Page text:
The following Op-Ed by Katherine Vargas was published in El País, and can be read in Spanish HERE.
Last week marked the beginning of Hispanic Heritage Month, a time to honor the rich heritage of the Latino community and celebrate its countless achievements. It is also an opportunity to celebrate the familial, cultural and economic ties that so many Americans share with Latin America.
Latin America is booming; it is a region that is proudly carrying forward on a journey toward becoming middle-class, secure, and democratic for the first time in its history. The policies of the Obama Administration are designed to enhance and support this trend. Throughout the Americas, we are engaged in a common cause to strengthen citizen security and democratic institutions, expand economic opportunity and prosperity, promote social inclusion for all, including vulnerable populations, and develop a clean and secure energy future while working together to address climate change.
The Western Hemisphere holds enormous potential —economically, politically, and socially—and the United States remains committed to working with partners to seize upon shared opportunities and address common challenges, including through the active pace of engagement by the President and Vice President.
We’re also focused on deepening the connections between our people through initiatives like “100,000 Strong in the Americas”, which is focused on expanding educational opportunity and exchange to build connections between the people of the Americas, and to make our region more competitive. President Obama launched 100,000 Strong in the Americas to meet the target of bringing 100,000 students to the United States to study each year, while also increasing the number of Americans studying abroad in the hemisphere to 100,000. He did so out of a belief that greater educational opportunity and exchange will serve the interests of all our countries – developing new skills, increasing employment opportunities, building bridges across borders, and ultimately improving relations between the United States and our neighbors.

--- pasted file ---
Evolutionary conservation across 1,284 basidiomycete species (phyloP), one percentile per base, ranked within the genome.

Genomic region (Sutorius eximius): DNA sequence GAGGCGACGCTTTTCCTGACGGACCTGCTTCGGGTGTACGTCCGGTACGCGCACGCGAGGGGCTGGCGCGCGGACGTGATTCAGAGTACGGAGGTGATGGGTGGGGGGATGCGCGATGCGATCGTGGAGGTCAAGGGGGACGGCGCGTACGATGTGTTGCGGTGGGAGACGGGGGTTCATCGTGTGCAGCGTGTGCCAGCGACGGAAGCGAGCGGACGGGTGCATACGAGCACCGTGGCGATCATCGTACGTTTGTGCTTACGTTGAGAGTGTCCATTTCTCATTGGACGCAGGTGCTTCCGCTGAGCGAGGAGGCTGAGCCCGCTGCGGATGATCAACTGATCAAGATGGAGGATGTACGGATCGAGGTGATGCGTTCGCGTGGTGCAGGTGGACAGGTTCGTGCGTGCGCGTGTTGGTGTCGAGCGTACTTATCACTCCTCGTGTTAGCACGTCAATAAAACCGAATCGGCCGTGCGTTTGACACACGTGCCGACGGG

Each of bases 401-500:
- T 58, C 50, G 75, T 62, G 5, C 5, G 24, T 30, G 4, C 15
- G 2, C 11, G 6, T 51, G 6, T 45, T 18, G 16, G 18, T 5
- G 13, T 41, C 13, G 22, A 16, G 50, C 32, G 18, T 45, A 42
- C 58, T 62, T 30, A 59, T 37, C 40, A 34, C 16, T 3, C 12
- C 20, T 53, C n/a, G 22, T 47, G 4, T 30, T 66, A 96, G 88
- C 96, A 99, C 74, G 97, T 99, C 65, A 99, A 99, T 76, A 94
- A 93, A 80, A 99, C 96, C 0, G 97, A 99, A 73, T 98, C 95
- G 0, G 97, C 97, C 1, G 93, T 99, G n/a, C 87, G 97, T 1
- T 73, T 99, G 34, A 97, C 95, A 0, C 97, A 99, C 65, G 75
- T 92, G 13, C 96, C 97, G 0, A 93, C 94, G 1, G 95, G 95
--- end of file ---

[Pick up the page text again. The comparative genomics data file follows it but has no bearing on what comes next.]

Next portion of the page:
Just last week at the start of Hispanic Heritage Month, the White House hosted the first U.S. Agency for International Development (USAID) Inclusion Ambassador, Latin pop and vallenato singer/song writer Carlos Vives for a visit. In this role, Carlos works to promote social and economic inclusion of Afro-Colombian and indigenous communities in Colombia helping the country to overcome decades of conflict and move towards peace. The partnership builds on USAID’s decade-long effort to support Afro-Colombian and indigenous communities to promote their inclusion, rights, and economic opportunities.
Today, tens of millions of Americans trace their origins back to Latin America. Millions of workers are earning a living from good jobs made possible by the trade between our nations. The United States is a more prosperous and more diverse country thanks to our partnerships with our southern neighbors. The President, Vice President, and the entire Administration will continue to build on our common heritage, our economic relationship and our shared values to enrich the lives of all our people.